Fredric Jameson

Fredric Jameson is Distinguished Professor of Comparative Literature at Duke University. The author of numerous books, he has over the last three decades developed a richly nuanced vision of Western culture's relation to political economy. He was a recipient of the 2008 Holberg International Memorial Prize. He is the author of many books, including Postmodernism, Or, The Cultural Logic of Late Capitalism, The Cultural Turn, A Singular Modernity, The Modernist Papers, Archaeologies of the Future, Brecht and Method, Ideologies of Theory, Valences of the Dialectic, The Hegel Variations and Representing Capital.


  • Fredric Jameson on Oskar Negt and Alexander Kluge

    In honour of the Radical Thinkers competition, we publish an extract from Fredric Jameson's Ideologies of Theory. The extract is an examination of Oskar Negt and Alexander Kluge's critiques of liberalism, in which Jameson conducts a tantalising study of Public Sphere and Experience, a prize in the aforementioned competition!

    Nine years separate Öffentlichkeit und Erfahrung and Geschichte und Eigensinn, the two collaborative works of Oskar Negt and Alexander Kluge. What first strikes the "materialist" reader (the reader of physical books, rather than of "ideas") is the evidence they exhibit of the typographic revolution that—along with the postmodern, the end of the 1960s, and the defeat of the Left—intervenes between them. The first of the two clearly suffers under the constraints of classical discursive form. Its six official chapters, which set out to establish a theory of the "proletarian" public sphere, find themselves forced against their will to produce instead the rudiments of a theory of the bourgeois public sphere. Here everything has already begun to flee into the footnotes and appendices: three "excurses" and some twenty separate "commentaries" now fill up a third of a five-hundred-page volume, into which already a few illustrations begin to emerge.

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  • Fredric Jameson on Alexander Kluge's Notes From Ideological Antiquity

    As part of our new Radical Thinkers set 12, a collection of 4 classic works of political theory, we've recently republished Alexander Kluge and Oskar Negt seminal study of the limits of Habermasian liberalism, Public Sphere and Experience.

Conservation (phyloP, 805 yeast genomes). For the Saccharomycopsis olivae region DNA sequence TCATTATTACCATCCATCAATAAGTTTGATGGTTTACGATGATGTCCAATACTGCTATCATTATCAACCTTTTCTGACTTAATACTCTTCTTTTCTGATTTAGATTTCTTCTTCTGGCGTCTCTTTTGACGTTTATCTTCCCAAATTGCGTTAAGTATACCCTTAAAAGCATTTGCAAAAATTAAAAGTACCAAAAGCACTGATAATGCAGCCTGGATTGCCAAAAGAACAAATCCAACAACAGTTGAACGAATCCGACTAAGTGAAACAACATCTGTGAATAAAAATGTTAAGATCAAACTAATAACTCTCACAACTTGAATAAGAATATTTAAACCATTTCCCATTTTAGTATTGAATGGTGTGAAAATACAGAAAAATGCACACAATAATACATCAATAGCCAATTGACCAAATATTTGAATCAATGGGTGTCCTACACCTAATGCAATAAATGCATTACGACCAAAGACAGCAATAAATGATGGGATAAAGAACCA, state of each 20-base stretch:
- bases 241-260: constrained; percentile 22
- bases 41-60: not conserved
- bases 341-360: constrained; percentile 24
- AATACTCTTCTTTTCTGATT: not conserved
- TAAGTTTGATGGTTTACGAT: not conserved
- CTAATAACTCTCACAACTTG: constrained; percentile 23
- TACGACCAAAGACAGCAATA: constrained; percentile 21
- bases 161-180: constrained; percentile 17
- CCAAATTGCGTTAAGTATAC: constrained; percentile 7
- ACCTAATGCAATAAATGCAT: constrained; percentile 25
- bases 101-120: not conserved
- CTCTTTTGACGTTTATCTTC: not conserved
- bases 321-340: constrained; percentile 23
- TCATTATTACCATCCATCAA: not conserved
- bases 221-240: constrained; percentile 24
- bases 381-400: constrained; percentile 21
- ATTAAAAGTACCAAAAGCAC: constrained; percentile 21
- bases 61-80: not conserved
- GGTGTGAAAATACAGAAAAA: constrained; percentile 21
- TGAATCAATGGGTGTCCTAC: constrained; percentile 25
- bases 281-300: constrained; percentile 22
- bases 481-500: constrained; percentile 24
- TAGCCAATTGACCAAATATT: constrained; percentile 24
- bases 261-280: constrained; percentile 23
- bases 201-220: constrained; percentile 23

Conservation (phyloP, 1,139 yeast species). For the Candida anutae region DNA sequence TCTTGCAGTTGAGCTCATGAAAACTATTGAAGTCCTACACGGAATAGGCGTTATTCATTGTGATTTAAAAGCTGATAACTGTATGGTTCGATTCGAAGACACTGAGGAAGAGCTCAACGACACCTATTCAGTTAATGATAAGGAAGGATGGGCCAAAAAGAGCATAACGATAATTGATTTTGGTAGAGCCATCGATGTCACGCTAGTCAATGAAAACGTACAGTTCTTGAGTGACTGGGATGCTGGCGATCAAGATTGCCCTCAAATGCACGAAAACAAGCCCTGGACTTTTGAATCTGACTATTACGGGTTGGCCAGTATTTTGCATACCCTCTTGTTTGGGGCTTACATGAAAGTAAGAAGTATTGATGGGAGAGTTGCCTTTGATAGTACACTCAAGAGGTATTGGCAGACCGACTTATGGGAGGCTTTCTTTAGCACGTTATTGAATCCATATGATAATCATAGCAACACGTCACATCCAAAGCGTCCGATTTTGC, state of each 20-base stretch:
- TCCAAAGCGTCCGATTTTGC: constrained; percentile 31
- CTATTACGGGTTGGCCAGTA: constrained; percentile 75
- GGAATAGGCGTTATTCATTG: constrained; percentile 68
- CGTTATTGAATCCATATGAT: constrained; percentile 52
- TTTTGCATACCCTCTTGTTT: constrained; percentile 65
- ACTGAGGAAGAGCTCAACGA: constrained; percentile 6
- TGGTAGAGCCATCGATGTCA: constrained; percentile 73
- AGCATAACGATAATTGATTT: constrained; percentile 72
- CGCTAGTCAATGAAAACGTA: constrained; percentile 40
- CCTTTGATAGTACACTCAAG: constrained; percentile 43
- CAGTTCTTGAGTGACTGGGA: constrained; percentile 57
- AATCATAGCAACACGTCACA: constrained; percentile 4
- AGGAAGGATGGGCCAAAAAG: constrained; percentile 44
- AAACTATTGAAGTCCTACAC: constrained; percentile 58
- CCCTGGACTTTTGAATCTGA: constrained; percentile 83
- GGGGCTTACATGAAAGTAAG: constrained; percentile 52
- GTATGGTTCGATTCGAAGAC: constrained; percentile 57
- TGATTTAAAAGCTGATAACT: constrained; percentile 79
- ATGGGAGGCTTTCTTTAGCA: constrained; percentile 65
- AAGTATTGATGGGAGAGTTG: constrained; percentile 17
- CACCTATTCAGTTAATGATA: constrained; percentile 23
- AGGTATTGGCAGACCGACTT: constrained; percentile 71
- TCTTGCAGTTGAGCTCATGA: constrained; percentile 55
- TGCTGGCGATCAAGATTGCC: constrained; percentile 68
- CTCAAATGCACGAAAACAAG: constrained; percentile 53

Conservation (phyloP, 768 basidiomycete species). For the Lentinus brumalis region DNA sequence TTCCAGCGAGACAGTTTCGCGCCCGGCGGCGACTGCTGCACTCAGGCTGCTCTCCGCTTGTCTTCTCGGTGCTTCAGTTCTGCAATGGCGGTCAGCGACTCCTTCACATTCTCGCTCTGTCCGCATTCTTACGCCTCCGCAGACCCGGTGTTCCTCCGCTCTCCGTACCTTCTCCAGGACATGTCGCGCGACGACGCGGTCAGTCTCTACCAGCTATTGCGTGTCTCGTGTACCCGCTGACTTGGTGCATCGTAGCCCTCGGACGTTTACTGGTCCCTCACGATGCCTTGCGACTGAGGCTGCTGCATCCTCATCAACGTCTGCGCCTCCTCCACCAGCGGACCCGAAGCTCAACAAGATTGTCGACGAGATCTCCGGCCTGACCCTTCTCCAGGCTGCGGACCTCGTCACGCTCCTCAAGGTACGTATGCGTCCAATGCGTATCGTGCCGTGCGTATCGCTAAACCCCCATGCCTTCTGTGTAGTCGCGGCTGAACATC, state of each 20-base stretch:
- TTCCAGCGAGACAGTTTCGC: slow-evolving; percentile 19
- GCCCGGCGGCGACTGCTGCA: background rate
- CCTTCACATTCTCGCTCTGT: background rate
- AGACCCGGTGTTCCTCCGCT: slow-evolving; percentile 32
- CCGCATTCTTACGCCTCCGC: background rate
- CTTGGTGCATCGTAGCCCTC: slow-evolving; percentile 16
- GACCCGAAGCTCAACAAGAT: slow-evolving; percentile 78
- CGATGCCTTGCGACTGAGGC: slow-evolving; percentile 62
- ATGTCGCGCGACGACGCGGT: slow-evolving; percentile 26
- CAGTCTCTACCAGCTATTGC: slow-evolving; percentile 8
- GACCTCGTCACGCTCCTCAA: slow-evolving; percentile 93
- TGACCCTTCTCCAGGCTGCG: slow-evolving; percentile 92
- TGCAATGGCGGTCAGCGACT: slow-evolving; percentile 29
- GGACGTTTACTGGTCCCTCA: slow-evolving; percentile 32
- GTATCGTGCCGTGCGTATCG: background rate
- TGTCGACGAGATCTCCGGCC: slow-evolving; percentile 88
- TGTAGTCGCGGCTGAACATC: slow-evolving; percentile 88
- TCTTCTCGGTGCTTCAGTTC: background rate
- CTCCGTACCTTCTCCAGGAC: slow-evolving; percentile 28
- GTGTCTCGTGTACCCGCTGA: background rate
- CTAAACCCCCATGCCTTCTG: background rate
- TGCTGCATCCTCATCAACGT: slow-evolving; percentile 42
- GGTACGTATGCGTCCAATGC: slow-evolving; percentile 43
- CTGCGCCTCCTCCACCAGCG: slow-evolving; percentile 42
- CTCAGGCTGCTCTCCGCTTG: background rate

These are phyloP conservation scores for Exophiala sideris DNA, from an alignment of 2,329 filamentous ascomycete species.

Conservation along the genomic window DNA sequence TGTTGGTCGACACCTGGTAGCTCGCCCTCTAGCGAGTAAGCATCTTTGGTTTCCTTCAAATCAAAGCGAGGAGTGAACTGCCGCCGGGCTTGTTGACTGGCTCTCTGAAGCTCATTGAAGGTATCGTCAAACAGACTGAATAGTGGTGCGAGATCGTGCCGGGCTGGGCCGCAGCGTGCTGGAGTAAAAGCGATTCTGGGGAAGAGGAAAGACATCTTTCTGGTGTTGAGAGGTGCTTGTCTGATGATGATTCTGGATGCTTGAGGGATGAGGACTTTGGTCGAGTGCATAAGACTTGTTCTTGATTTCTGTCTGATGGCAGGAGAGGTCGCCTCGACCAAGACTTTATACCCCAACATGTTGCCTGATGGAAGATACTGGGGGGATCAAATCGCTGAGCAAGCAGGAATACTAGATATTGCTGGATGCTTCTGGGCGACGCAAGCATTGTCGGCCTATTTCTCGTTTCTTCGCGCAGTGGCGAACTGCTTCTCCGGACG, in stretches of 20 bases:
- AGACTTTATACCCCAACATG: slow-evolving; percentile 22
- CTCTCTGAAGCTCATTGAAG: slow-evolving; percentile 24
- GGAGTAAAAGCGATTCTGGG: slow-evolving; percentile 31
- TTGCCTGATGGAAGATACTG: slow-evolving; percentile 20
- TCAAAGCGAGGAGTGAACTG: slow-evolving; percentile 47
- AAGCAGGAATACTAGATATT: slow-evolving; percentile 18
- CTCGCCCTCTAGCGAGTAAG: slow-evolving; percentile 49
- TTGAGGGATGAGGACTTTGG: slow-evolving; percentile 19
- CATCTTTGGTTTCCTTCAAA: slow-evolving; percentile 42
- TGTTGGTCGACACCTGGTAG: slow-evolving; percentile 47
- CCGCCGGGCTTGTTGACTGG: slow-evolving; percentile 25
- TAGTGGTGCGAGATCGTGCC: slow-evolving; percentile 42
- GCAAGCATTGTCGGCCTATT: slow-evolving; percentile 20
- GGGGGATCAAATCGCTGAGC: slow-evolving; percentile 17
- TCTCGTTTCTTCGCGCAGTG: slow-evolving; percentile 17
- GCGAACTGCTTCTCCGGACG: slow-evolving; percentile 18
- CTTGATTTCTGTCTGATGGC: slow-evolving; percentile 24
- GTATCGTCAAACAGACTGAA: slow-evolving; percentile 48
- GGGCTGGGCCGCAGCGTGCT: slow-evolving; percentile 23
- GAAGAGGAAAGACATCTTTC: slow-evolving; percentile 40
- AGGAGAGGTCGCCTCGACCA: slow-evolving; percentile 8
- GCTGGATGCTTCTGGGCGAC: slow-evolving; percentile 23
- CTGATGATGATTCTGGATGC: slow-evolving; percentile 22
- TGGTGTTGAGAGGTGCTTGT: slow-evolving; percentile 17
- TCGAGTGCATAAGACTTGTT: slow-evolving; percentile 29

Alongside being one of the most influential German theorists of the past 50 years, continuing the Frankfurt School legacy, Kluge is also world renowned filmmaker. His early films were pioneering examples of the New German Cinema movement, and influenced the later generation of German directors of Werner Herzog, Rainer Werner Fassbinder, Wim Wenders and Margherita von Trotta. 

    In 2009, Kluge set out to put to film Sergei Eisenstein's plans to produce a film of Marx's Capital. The result was a 9 hour epic entitled News from Ideological Antiquity. To celebrate Kluge's work today we're making a commentary of the film by Fredric Jameson available on the blog.

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  • Modernism and Imperialism by Fredric Jameson

    First published as a pamphlet by Field Day in 1988, "Modernism and Imperialism" is collected in The Modernist Papers — out in paperback this week.

    This is a time in which, at least in part owing to what is called post-modernism, there seems to be renewed interest in finding out what modernism really was, and in rethinking that now historical phenomenon in new ways, which are not those we have inherited from the participants and the players, the advocates and the practitioners themselves. But this has also been a time, over perhaps an even longer span of years, in which the matter of what imperialism still is and how it functions has been a subject of intense debate and discussion among the theorists, and not only the economists, the historians and the political scientists. A range of very complex theories and models indeed — probably more incomprehensible than most forms of contemporary literary theory — have come into being which any serious discussion of this issue has to acknowledge.

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